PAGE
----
Can Marine Cloud Brightening Reduce Sea-Surface Temperatures to Moderate Extreme Hurricanes and Typhoons?

Review Article

Austin Environ Sci. 2021; 6(3): 1062.

# Can Marine Cloud Brightening Reduce Sea-Surface Temperatures to Moderate Extreme Hurricanes and Typhoons?

Salter SH*

Institute for Energy Systems, School of Engineering, University of Edinburgh, Scotland

*Corresponding author: SH Salter, Institute for Energy Systems, School of Engineering, University of Edinburgh, Scotland

Received: June 29, 2021; Accepted: July 26, 2021; Published: August 02, 2021

## Abstract

Elevated sea-surface temperatures are a necessary but not sufficient requirement for the formation of hurricanes and typhoons. This paper suggests a way to exploit this. Twomey [1] showed that cloud reflectivity depends on the size-distribution of cloud drops, with a large number of small drops reflecting more than a smaller number of larger ones. Mid-ocean air is cleaner than over land. Latham [2-4] suggested that reflectivity of marine stratocumulus clouds could be increased by releasing a submicron spray of filtered sea water into the bottom of the marine boundary layer. The salt residues left after evaporation would be mixed by turbulence through the full depth of the marine boundary layer and would be ideal cloud condensation nuclei. Those that reached a height where the air had a super-saturation above 100% by enough to get over the peak of the Köhler curve would produce an increased number of cloud drops and so trigger the Twomey effect. The increase in reflection from cloud tops back out to space would cool sea-surface water. We are not trying to increase cloud cover; we just want to make existing cloud tops whiter. The spray could be produced by wind-driven vessels cruising chosen ocean regions. The engineering design of sea-going hardware is well advanced. This paper suggests a way to calculate spray quantities and the number and cost of spray vessels to achieve a hurricane reduction to a more acceptable intensity. It is intended to show the shape of a possible calculation with credible if not exact assumptions. Anyone with better assumptions should be able to follow the process.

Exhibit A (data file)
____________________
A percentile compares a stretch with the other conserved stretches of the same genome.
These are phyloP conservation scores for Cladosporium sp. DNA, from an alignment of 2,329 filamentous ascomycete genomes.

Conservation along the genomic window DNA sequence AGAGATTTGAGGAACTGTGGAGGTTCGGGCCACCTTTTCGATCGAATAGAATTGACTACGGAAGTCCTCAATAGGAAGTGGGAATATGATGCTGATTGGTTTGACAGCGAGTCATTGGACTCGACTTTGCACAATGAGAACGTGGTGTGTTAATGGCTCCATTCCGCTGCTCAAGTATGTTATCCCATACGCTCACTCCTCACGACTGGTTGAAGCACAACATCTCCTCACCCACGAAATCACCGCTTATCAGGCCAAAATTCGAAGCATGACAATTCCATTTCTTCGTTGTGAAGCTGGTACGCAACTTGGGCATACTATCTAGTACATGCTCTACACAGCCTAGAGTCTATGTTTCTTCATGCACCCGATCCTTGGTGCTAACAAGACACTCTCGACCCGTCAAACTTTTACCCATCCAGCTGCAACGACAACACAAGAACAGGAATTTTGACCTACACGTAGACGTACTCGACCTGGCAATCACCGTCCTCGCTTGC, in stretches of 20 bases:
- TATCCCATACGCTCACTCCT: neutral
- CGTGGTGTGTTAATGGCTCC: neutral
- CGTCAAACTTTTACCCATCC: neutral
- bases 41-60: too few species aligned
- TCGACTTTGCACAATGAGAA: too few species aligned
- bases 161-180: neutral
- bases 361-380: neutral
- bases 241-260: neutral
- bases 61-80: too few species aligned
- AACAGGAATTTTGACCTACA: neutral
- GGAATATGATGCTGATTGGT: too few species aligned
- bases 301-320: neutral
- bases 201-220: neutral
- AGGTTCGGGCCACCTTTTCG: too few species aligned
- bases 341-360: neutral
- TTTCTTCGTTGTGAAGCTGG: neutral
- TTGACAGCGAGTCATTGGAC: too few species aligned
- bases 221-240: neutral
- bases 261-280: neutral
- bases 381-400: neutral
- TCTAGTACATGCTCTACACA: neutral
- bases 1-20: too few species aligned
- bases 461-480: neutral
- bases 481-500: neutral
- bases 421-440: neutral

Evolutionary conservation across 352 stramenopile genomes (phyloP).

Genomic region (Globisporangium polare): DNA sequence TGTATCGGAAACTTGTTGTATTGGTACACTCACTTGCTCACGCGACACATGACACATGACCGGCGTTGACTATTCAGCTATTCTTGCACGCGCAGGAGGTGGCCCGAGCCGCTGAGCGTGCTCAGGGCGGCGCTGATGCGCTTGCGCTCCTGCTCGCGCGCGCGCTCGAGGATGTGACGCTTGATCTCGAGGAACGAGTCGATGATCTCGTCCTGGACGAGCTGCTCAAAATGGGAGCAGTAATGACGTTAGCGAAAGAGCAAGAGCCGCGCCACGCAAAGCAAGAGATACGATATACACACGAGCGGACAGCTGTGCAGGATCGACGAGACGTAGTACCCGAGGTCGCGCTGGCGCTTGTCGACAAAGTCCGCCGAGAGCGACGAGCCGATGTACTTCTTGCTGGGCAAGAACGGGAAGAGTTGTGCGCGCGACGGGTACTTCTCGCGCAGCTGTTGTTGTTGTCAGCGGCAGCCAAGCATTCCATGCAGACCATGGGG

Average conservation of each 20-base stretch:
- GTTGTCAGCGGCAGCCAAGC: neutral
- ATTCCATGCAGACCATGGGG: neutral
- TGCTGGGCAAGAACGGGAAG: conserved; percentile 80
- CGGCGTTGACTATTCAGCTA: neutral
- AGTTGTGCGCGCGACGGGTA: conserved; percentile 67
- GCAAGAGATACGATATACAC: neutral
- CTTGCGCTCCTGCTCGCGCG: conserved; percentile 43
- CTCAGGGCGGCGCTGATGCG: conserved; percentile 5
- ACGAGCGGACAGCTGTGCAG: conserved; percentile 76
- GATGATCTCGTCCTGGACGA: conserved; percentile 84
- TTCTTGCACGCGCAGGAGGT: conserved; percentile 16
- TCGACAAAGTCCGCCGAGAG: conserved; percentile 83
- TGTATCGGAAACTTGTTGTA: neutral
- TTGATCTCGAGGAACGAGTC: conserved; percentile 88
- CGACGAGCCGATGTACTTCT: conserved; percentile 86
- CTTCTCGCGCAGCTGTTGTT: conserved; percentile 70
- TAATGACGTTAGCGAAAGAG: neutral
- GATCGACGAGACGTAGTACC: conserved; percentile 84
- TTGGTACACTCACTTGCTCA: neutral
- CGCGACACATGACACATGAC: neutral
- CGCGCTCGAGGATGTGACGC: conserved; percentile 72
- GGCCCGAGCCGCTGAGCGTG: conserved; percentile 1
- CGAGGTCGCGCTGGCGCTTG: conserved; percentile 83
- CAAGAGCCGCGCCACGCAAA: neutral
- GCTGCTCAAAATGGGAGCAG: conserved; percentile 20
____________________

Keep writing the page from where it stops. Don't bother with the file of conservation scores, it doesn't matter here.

Keywords: Hurricane; Typhoon; Cloud-reflectivity; Sea-surface temperature; Twomey effect; Spray vessel

## Introduction

Readers will not need reminding of the damage caused by Atlantic hurricanes in the autumn of 2017 and by Typhoon Haiyan in 2013. So far the results of attempts to control hurricanes [6,7] have been at best inconclusive. This may have been because action was taken after the hurricane had already formed so that energy levels were already very high. If you want to moderate a hurricane tomorrow, you will be far too late. You should have started last November. There were also concerns about legal liability for any events following an attempt at an unsuccessful reduction. A first assumption of this paper is that Governments of countries, which have previously suffered from hurricane damage, could all agree on what sea-surface temperatures would present a lower risk and so be a desirable target. Satellites can now make good measurements of anomalies in sea-surface temperature. The number of spray vessels to be deployed would be chosen with information based on the trajectory of temperature rise. By doing the control continuously rather than over a few days, the enormous power requirements are reduced by about two orders of magnitude.

## What Temperature Reduction Do We Need?

Whitney and Hobgood [8] analyzed the relationship between hurricane intensity defined from wind velocity, and sea- surface temperatures. Figure 1 of this paper is taken from Figure 1 of theirs. The absence of events at the top end of the temperature range is a puzzle. Whatever the reason for the cut off, these data suggest that a reduction of 2 degrees Kelvin would be a useful target for initial engineering feasibility studies.